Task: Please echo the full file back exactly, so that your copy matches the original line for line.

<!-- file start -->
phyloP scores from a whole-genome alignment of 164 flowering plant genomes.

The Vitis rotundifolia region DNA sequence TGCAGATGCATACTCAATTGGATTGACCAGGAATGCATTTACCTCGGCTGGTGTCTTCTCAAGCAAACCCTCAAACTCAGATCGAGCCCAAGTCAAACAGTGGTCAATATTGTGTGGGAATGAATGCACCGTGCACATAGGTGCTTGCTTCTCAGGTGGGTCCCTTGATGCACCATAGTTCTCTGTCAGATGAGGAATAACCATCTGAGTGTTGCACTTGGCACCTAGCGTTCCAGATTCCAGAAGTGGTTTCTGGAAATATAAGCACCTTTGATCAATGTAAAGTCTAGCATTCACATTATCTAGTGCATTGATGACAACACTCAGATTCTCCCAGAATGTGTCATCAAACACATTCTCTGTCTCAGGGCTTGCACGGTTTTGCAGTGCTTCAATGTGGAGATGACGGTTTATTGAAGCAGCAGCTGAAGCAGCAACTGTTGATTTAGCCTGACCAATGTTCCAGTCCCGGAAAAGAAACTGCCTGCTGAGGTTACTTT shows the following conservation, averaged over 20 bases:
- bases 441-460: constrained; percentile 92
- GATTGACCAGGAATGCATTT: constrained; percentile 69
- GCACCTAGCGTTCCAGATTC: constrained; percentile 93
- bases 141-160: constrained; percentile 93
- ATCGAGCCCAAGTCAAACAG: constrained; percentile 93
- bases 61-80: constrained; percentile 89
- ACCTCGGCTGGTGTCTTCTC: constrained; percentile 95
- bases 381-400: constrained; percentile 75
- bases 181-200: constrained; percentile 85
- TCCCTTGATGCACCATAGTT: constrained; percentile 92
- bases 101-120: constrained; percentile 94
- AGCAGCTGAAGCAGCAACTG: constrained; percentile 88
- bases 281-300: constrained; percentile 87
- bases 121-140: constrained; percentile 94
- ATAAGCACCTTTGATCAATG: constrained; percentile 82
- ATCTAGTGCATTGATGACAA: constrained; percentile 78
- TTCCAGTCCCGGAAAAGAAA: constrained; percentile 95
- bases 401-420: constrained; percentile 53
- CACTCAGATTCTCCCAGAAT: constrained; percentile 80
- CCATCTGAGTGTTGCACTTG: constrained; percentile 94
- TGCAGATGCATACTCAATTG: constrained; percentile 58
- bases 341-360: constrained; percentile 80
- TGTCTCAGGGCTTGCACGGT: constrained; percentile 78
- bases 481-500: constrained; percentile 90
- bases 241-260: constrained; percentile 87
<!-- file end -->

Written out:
phyloP scores from a whole-genome alignment of 164 flowering plant genomes.

The Vitis rotundifolia region DNA sequence TGCAGATGCATACTCAATTGGATTGACCAGGAATGCATTTACCTCGGCTGGTGTCTTCTCAAGCAAACCCTCAAACTCAGATCGAGCCCAAGTCAAACAGTGGTCAATATTGTGTGGGAATGAATGCACCGTGCACATAGGTGCTTGCTTCTCAGGTGGGTCCCTTGATGCACCATAGTTCTCTGTCAGATGAGGAATAACCATCTGAGTGTTGCACTTGGCACCTAGCGTTCCAGATTCCAGAAGTGGTTTCTGGAAATATAAGCACCTTTGATCAATGTAAAGTCTAGCATTCACATTATCTAGTGCATTGATGACAACACTCAGATTCTCCCAGAATGTGTCATCAAACACATTCTCTGTCTCAGGGCTTGCACGGTTTTGCAGTGCTTCAATGTGGAGATGACGGTTTATTGAAGCAGCAGCTGAAGCAGCAACTGTTGATTTAGCCTGACCAATGTTCCAGTCCCGGAAAAGAAACTGCCTGCTGAGGTTACTTT shows the following conservation, averaged over 20 bases:
- bases 441-460: constrained; percentile 92
- GATTGACCAGGAATGCATTT: constrained; percentile 69
- GCACCTAGCGTTCCAGATTC: constrained; percentile 93
- bases 141-160: constrained; percentile 93
- ATCGAGCCCAAGTCAAACAG: constrained; percentile 93
- bases 61-80: constrained; percentile 89
- ACCTCGGCTGGTGTCTTCTC: constrained; percentile 95
- bases 381-400: constrained; percentile 75
- bases 181-200: constrained; percentile 85
- TCCCTTGATGCACCATAGTT: constrained; percentile 92
- bases 101-120: constrained; percentile 94
- AGCAGCTGAAGCAGCAACTG: constrained; percentile 88
- bases 281-300: constrained; percentile 87
- bases 121-140: constrained; percentile 94
- ATAAGCACCTTTGATCAATG: constrained; percentile 82
- ATCTAGTGCATTGATGACAA: constrained; percentile 78
- TTCCAGTCCCGGAAAAGAAA: constrained; percentile 95
- bases 401-420: constrained; percentile 53
- CACTCAGATTCTCCCAGAAT: constrained; percentile 80
- CCATCTGAGTGTTGCACTTG: constrained; percentile 94
- TGCAGATGCATACTCAATTG: constrained; percentile 58
- bases 341-360: constrained; percentile 80
- TGTCTCAGGGCTTGCACGGT: constrained; percentile 78
- bases 481-500: constrained; percentile 90
- bases 241-260: constrained; percentile 87